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Re: CSP script hashes, inline and src'd

From: Tanvi Vyas <tanvi@mozilla.com>
Date: Mon, 21 Oct 2013 10:41:07 -0700
Message-ID: <52656733.4030407@mozilla.com>
To: public-webappsec@w3.org
I would really like to see a hashing mechanism for sourced scripts.  I'm 
not sure whether or not this belongs in script-hash and CSP 1.1 today.  
Definitely we will be able to better define this in the sub-resource 
integrity spec. When we do, it may be an extension of the CSP header and 
script-hash or it may be in the html itself (<script 
src="http://example.com/script.js" hash="...">).  Or may be in both.

Here are a couple of use cases:
* A website may be need to source a third party script, but not have 
complete trust in the third party.  The third party may inject malicious 
code (on purpose or via a hacker).  In order to protect the website, the 
script-hash directive could be set with the hash of the non-malicious 
script.  If the script changes for some reason, the browser would stop 
the script from running on the page.
* Mixed content - if a website needs to include an external script that 
is over HTTP on an HTTPS page, they could get around the mixed-content 
restriction by requiring an integrity check to make sure the script 
hasn't been intercepted and changed on transit. Note, this wouldn't 
solve the privacy issues involved with mixed content (headers are still 
sent in the clear).

Thanks!

~Tanvi



On 10/18/13 5:47 PM, Neil Matatall wrote:
> The proposal was only meant to apply to inline resources, but I don't
> want that to stop the discussion :)
>
>> However, that means that if the URL is not acceptable *but* the hash of the script *is* acceptable, we never see the script, and thus can't override the URL decision.
> I think that's fine. The way I see it, the host-source determines
> whether a resource should be fetched and the hash verifies the
> integrity of the content executing (which seems extensible).
>
>> but I'm not sure of the true value of applying script hash to src'd content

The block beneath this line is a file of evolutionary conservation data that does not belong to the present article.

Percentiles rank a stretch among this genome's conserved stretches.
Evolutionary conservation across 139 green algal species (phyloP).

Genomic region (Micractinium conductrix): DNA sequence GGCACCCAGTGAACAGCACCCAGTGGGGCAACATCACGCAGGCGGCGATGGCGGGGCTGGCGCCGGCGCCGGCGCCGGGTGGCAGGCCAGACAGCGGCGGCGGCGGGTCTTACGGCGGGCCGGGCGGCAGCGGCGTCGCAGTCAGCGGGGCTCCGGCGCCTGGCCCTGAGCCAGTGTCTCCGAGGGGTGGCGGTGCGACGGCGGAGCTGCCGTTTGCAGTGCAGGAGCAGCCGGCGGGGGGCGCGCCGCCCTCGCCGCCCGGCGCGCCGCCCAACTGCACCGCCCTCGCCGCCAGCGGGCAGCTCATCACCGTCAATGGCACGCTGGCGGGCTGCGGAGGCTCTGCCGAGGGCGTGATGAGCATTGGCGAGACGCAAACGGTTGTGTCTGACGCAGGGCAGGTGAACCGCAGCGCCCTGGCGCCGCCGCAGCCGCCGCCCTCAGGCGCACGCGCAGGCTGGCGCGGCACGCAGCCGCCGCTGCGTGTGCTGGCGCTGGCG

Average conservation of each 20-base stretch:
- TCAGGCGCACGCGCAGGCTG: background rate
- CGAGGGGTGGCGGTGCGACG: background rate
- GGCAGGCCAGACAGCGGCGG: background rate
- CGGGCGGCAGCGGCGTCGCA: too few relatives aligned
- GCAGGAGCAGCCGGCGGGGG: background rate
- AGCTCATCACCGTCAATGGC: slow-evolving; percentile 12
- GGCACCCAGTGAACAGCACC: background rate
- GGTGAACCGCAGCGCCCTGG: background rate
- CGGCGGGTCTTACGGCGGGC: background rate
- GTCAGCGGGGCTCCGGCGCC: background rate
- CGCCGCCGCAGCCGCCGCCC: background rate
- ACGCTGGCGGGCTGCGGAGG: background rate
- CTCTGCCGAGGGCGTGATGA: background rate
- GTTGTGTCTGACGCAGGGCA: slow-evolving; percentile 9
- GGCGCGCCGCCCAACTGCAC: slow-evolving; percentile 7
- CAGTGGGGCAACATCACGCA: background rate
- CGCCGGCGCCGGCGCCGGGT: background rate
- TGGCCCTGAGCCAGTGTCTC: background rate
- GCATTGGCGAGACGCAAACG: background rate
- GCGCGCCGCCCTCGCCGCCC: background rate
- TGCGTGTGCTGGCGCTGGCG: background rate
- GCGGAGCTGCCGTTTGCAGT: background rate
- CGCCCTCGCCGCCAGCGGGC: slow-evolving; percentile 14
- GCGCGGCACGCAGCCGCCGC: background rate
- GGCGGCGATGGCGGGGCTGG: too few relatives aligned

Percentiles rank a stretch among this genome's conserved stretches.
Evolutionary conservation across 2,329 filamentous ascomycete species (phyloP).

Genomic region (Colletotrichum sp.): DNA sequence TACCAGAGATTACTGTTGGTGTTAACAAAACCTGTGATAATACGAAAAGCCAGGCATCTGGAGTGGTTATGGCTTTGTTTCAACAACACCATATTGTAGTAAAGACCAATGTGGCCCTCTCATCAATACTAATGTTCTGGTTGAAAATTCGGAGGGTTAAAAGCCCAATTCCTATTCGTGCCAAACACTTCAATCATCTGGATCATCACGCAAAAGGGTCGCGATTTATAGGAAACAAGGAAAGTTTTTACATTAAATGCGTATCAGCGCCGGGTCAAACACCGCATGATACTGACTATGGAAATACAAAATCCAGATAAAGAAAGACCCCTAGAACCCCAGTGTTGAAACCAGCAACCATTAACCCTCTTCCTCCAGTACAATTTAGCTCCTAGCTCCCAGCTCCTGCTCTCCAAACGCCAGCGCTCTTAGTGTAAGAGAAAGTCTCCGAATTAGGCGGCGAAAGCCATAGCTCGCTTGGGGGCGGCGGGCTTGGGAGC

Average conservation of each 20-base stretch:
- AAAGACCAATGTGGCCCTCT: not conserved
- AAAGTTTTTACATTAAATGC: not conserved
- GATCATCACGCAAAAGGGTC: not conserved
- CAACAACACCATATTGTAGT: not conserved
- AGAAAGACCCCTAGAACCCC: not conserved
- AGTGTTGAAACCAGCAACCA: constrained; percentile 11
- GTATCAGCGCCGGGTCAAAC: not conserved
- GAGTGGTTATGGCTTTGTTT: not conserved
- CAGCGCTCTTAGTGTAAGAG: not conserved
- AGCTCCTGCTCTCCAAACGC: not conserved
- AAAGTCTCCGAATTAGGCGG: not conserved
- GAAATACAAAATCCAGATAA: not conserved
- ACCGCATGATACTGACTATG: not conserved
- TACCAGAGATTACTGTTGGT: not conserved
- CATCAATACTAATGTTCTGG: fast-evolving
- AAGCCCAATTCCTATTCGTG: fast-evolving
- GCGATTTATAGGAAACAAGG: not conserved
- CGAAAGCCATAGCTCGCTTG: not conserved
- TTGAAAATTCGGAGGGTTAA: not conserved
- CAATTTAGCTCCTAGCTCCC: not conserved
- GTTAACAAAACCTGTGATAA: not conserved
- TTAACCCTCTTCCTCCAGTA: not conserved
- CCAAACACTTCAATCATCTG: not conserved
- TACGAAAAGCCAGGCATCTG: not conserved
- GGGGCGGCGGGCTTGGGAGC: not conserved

> It's been discussed, especially when the code is hosted by a 3rd party
> (when self-hosting is not an option). Tanvi?
>
>> it would mean requesting extra resources that CSP otherwise would block
> I think this is OK too. An unnecessary load indicates a bug or an
> injection. This information would be surfaced by the CSP reports.
> Also, this would keep it compatible with how script-nonce would act if
> it were applied to src'd scripts.
>
> On Fri, Oct 18, 2013 at 5:20 PM, Glenn Adams <glenn@skynav.com> wrote:
>> On Fri, Oct 18, 2013 at 5:45 PM, Joel Weinberger <jww@chromium.org> wrote:
>>> I'm currently working on the Chromium implementation of script hashes, and
>>> I came across a point needing clarification: should script hashes apply to
>>> src'd scripts as well as inlined ones? One of Neil's comments implies only
>>> inlined, which is my preference, but I want to make sure we're explicit
>>> about this.
>>>
>>> The problem is if they apply to src'd scripts as well, we (Chromium) have
>>> a chicken and egg
>>> problem. We check CSP to see if a resource URL is acceptable
>>> according to the policy. If not, we do not make the request. However, that
>>> means
>>> that if the URL is not acceptable *but* the hash of the script *is*
>>> acceptable,
>>> we never see the script, and thus can't override the URL decision.
>>
>> Are you referring to CSP's script nonces? If so, then the spec doesn't seem
>> to distinguish inline from sourced scripts, and also doesn't treat a nonce
>> as a hash to be verified.
>>
>> "Note that the nonce's value is not a hash or signature that verifies the
>> contents of the script resources. It's quite simply a random string that
>> informs the user agent which scripts were intentionally included in the
>> page.
>>
>> Script elements with the proper nonce execute, regardless of whether they're
>> inline or external. Script elements without the proper nonce don't execute
>> unless their URLs are whitelisted. Even if an attacker is able to inject
>> markup into the protected resource, the attack will be blocked by the
>> attacker's inability to guess the random value."
>>
>>
>>>
>>> This isn't a fundamental limitation of Chromium, but I'm not sure of the
>>> true
>>> value of applying script hash to src'd content, and it would mean
>>> requesting extra resources that CSP otherwise would block. Additionally, on
>>> a practical level, it would require a heck of a lot of refactoring on our
>>> end.
>>>
>>> Whatever our decision, I'm working on a more formal spec write to clarify
>>> some of the ins and outs and what-have-yous that I've come across during
>>> implementation. Obviously, whatever the consensus here is will be a part of
>>> that.
>>> --Joel
>>
Received on Monday, 21 October 2013 17:41:27 UTC

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